This post contains spoilers for the "Elseworlds" Crossover.
Check out last week's review of The Flash here.
The best thing about superhero team-ups is the opportunity to celebrate the differences that make each hero, well, super. Zack Snyder’s films are a perfect representation of what happens when you make vastly different heroes tonally the same, while DCTV is out here highlighting those differences as a plot point. DCTV is also just switching its lineup about all willy-nilly, but what better opportunity than Elseworlds? Besides, starting an episode off with Oliver Queen in Iris West-Allen’s bed wouldn’t have made a whole lot of sense if it were a Supergirl episode kicking things off.
These crossover events have become a highlight of my year, and “Elseworlds Part 1” is a perfect representation as to why. They’re like the Justice League we wished we would have gotten, all in a three-to-four-hour format spanning across several days. This opening episode takes a look at how different heroes are motivated by different emotions, and how being a “hero” can mean deeply different things from city to city. Not into all that mushy superhero psychology stuff? That’s cool. They brought in A.M.A.Z.O for you to freak out over, too!
After Barry and Oliver meet up and have a very quick “yes, hello, what the hell?” moment together, they work on getting Team Flash to realize that Oliver is not Barry and vice versa. When that doesn’t go to plan, the two decide to go to Earth 36 to see if their little Freaky Friday (or Quantum Leap) moment extends across worlds. But Iris is still there to stop them. There are countless bits in the first thirty minutes of the episode where Barry and Oliver are hilariously trying to suss out how to be one another. When they’re first trying to convince the team, Barry tells Ollie to tell Iris that she’s his lightning rod, because it always works. Thankfully, Barry realizes that it never would have worked had Oliver done it in the first place, and takes matters into his own hands. Barry and Iris always find each other, and Elseworlds is no different. Once the two of them get a chance to really chat, Iris lets them go to find Kara.
How’re you doing, Smallville fans? Are your hearts still intact? For those of you who have been with the BMD fam for a while, don’t worry. I absolutely let Meredith know that Part One was a must-see. From the farm, to the theme, to the ladder, things kick off on the Kent farm with all the nostalgia. Meeting Lois was everything we’ve waited for, and she had all of the moxie you’d expect. She’s also fiercely team Barry Allen, and there’s just something so right about that.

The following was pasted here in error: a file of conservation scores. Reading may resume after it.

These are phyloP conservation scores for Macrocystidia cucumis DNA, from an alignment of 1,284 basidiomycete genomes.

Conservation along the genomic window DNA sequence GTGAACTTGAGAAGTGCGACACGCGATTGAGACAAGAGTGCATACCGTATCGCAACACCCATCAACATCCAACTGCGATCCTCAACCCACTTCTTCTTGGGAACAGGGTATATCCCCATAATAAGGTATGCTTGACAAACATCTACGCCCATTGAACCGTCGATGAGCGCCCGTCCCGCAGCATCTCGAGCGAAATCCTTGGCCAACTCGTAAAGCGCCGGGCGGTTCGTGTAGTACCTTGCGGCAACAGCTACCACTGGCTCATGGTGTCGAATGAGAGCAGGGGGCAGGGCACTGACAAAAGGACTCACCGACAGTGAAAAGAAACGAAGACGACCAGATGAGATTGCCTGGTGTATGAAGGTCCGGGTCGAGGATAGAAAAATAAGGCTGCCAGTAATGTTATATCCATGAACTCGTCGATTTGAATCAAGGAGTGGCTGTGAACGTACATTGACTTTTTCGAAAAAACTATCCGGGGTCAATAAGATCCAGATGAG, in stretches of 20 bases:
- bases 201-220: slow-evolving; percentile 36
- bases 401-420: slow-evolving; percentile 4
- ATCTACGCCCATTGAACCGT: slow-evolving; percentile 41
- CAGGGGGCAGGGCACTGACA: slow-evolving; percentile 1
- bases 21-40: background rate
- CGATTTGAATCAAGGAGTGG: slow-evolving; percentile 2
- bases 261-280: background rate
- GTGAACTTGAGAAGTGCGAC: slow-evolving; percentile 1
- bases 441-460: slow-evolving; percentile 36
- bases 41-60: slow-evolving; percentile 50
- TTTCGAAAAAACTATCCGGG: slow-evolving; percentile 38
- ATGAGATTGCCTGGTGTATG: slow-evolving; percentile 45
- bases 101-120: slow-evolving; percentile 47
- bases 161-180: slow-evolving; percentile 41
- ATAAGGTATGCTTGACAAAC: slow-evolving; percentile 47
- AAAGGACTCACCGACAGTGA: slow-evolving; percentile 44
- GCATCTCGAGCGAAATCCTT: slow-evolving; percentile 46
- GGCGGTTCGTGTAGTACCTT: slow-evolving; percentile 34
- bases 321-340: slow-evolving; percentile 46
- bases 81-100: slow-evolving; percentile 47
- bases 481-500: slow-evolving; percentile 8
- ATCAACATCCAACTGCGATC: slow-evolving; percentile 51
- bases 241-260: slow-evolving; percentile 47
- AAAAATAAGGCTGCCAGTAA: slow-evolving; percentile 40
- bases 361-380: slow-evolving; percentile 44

There are a whole lot of hijinks on the Kent farm. Barry finally gets Oliver back for shooting him all those years ago, and there are emotions to reconcile with while in Smallville. Oliver tries to rile Barry up because he needs to learn how to fight as the Green Arrow, but all he manages to do is piss himself off. Ollie believes that the Green Arrow’s strength comes from all of his darkness which, to an extent, may be true. But Barry does all the things he can with a smile on his face, and Oliver’s not ready for that. Their realizations that each of them get their power from deeply different emotional sources is cut short by Cisco dropping by to let them know that there’s a killer robot tearing apart Central City. You know, the usual.
Green Arrow, The Flash, Supergirl, and Superman all make their way to Earth 1 to take on A.M.A.Z.O. Taking the two most powerful heroes across the multiverse and putting them up against a power stealing robot seems like a terrible idea, but what the hell do I know? Since Doctor Destiny will be the crossover’s big bad, A.M.A.Z.O is unfortunately shoehorned into villain of the week status. All the same, it was cool to see him make an appearance, and even cooler to see Oliver Queen smile in the middle of a fight. Or, you know, at all.
Not everyone’s filled with warm fuzzies over the robot’s defeat. While Oliver smiled amidst the fight, Barry got a lot darker than we’re used to seeing. He might be Oliver Queen in her eyes, but after their talk, Iris knows her husband is in there even if she’s not used to the face. When she says that Oliver Queen isn’t her type, she’s not just being superficial. Barry’s light in the face of constant darkness is what made Iris fall in love with him, and seeing the darkness he tapped into made her worry that she’d lose him for real in whatever weird universe they’ve found themselves in.
While Barry keeps tapping into the darkness to be the Green Arrow, Oliver will have to find something to run to. Considering the mention early on in Part One, hopefully while running to Felicity he finds some time to apologize for the fact that he abandoned her and perhaps stop blaming his adversaries for her newfound darkness. But first, we have to go to Gotham City!
Seven years. Seven years of the Arrowverse and we’re finally stepping foot in Gotham. I might be disappointed that we won't be meeting Oracle (despite her being acknowledged by name in Arrow), but damn am I ever excited to see Gotham (and Batwoman!). Be glad this is a review and not a podcast, because no one wants to hear me recreate the squealing sound I made when that music kicked in.
We’re a third of the way through Elseworlds, and Part One brought a really solid offering. A few of the older crossover events have struggled with their second entries, but here’s hoping things remain as solid as they were for The Flash when we take things over to Gotham (and likely Star City) on Arrow. If you had thoughts on the first chapter, shout ‘em out in the comments!